• Asian. A person having origins in any of the original peoples of the Far East, Southeast Asia, or the Indian subcontinent including, for example, Cambodia, China, India, Japan, Korea, Malaysia, Pakistan, the Philippine Islands, Thailand, and Vietnam.
  • Black or African American. A person having origins in any of the black racial groups of Africa. Terms such as "Haitian" or "Negro" can be used in addition to "Black or African American."
  • Native Hawaiian or Other Pacific Islander. A person having origins in any of the original peoples of Hawaii, Guam, Samoa, or other Pacific Islands.
  • White. A person having origins in any of the original peoples of Europe, the Middle East, or North Africa.
  • Hispanic or Latino is defined as follows: A person of Cuban, Mexican, Puerto Rican, South or Central American, or other Spanish culture or origin, regardless of race. The term, "Spanish origin," can be used in addition to "Hispanic or Latino."

Race data that have been collected using the 1997 standard may be presented in different ways.

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◊ Presentation of Health Data of Data by "Race Alone"


For presentation of data by "Race Alone," respondents who checked only one race are presented in that race category and respondents who checked more than one race are presented in a category labeled, "Two or more races." The categories are mutually exclusive, and the resulting tabulations should sum to the total population count.

Presentation Categories for the 1997 OMB Standard, "Race Alone" Presentation Method
  • American Indian or Alaska Native
  • Asian
  • Black or African-American
  • Native Hawaiian or Other Pacific Islander
  • White
  • Two or more races


Table 1: 2008 U.S. Census Bureau New Mexico Population Estimates by "Race Alone"



Race Alone
Population
Estimates
American Indian and Alaska Native alone 192,235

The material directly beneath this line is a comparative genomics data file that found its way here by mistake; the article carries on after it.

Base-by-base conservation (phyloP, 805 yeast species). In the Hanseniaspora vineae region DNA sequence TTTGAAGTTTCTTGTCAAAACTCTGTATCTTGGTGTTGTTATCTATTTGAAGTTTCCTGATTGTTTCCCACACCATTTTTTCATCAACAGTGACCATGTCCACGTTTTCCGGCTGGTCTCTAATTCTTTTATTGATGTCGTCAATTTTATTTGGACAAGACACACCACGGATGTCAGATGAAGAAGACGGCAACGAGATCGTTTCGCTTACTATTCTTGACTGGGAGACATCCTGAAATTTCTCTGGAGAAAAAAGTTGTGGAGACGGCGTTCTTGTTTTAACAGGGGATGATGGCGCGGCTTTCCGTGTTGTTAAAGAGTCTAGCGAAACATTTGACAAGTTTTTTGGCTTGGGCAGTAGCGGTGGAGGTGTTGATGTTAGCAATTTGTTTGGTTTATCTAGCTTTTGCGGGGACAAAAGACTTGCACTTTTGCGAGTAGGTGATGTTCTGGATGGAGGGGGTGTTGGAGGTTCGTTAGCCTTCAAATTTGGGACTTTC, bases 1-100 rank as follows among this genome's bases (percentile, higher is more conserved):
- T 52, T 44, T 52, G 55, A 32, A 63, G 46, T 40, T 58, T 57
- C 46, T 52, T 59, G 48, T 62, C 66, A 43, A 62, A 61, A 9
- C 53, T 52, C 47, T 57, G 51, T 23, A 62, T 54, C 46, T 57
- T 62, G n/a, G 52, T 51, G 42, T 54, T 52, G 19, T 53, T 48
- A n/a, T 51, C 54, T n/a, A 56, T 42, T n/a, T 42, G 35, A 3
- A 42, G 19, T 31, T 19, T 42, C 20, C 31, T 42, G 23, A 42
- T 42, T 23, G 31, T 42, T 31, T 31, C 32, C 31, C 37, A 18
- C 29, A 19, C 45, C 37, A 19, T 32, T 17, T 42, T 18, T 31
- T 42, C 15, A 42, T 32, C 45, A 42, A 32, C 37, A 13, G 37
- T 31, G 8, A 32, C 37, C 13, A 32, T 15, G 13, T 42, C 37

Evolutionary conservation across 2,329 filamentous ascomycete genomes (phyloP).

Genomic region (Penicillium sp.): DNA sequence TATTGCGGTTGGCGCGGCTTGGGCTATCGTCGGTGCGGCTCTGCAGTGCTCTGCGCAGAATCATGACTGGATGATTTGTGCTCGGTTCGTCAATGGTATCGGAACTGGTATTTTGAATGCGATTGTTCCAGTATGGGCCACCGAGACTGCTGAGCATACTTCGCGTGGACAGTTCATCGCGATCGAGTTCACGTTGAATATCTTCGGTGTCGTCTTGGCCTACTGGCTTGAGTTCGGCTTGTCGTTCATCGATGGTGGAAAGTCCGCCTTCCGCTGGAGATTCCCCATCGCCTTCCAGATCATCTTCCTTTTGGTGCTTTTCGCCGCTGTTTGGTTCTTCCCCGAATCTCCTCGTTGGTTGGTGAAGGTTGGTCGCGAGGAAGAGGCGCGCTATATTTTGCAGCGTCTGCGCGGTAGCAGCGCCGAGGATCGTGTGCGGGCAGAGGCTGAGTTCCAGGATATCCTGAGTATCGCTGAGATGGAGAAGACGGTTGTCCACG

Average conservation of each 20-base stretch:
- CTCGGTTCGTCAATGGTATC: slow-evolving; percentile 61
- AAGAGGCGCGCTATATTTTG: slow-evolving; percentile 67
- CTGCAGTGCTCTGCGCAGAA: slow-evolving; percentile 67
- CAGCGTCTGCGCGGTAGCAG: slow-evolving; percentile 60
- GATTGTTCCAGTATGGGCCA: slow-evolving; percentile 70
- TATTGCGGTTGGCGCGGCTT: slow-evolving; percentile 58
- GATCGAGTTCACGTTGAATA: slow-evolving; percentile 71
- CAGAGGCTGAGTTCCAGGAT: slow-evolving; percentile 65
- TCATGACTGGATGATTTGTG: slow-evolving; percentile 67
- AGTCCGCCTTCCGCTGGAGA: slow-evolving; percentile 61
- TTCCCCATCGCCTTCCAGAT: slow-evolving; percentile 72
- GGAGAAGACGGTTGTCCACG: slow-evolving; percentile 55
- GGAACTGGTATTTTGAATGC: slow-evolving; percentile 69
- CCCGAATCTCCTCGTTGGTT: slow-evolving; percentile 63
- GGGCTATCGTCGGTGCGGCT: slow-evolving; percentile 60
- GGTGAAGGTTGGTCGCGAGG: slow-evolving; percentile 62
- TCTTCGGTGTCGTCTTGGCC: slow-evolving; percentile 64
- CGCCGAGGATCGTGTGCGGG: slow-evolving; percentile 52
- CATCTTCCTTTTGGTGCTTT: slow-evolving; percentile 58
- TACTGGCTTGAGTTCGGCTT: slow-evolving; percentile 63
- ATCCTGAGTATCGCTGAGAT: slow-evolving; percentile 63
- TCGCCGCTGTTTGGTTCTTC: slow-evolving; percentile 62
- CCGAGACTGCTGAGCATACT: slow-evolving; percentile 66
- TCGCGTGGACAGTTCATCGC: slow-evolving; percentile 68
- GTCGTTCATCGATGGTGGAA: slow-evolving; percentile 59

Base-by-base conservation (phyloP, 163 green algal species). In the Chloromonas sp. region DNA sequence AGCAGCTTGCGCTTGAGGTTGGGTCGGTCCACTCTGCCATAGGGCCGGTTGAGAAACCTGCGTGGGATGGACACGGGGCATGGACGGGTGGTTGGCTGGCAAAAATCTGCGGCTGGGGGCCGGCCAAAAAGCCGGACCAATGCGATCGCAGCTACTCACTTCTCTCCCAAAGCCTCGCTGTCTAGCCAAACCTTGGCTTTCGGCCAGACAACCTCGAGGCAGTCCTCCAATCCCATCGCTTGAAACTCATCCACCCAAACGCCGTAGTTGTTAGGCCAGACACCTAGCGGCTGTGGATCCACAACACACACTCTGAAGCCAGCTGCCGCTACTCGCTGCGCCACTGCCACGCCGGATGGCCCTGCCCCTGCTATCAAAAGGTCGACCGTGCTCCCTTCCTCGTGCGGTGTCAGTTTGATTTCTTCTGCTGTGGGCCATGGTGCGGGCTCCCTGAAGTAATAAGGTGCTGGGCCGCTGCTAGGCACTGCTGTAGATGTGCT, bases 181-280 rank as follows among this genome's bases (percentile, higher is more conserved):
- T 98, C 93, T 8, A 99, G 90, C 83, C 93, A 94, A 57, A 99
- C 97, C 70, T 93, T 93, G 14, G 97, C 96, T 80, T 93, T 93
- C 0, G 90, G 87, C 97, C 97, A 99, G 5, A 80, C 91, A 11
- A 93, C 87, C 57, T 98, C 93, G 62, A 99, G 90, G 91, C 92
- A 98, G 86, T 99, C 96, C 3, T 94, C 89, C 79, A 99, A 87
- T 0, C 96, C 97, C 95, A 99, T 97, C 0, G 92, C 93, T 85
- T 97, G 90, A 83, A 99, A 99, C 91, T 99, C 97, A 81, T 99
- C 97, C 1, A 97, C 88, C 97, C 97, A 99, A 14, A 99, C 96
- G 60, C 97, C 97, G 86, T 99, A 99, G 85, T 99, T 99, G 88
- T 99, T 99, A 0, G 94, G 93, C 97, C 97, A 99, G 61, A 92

Asian alone 27,884
Black or African American alone 59,009
Native Hawaiian and Other Pacific Islander alone 2,854
White alone 1,666,790
Two or more races 35,584
TOTAL 1,984,356
Source: US Census Bureau, Population Estimates Program, Downloaded from http://factfinder.census.gov/home/saff on June 22, 2009
Note: The figures in this table are from the U.S. Census Bureau. They have been used here for illustration of race presentation concepts. For presentation of health data, the New Mexico Department of Health uses population estimates produced by the University of New Mexico's Geospatial and Population Studies (GPS) Program. The GPS estimates are available on the NM-IBIS query system.


Table 2: 2008 U.S. Census Bureau New Mexico Population Estimates by "Race Alone" and Hispanic Ethnicity



Race Alone
Hispanic or Latino Not Hispanic or Latino
TOTAL
American Indian and Alaska Native alone 20,620 171,615 192,235
Asian alone 3,412 24,472 27,884
Black or African American alone 16,426 42,583 59,009
Native Hawaiian and Other Pacific Islander alone 1,477 1,377 2,854
White alone 838,553 828,237 1,666,790
Two or more races 10,525 25,059 35,584
TOTAL 891,013 1,093,343 1,984,356
Source: US Census Bureau, Population Estimates Program, Downloaded from http://factfinder.census.gov/home/saff on June 22, 2009
Note: The figures in this table are from the U.S. Census Bureau. They have been used here for illustration of race presentation concepts. For presentation of health data, the New Mexico Department of Health uses population estimates produced by the University of New Mexico's Geospatial and Population Studies (GPS) Program. The GPS estimates are available on the NM-IBIS query system.


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◊ Presentation of Health Data by "Race Alone or in Combination"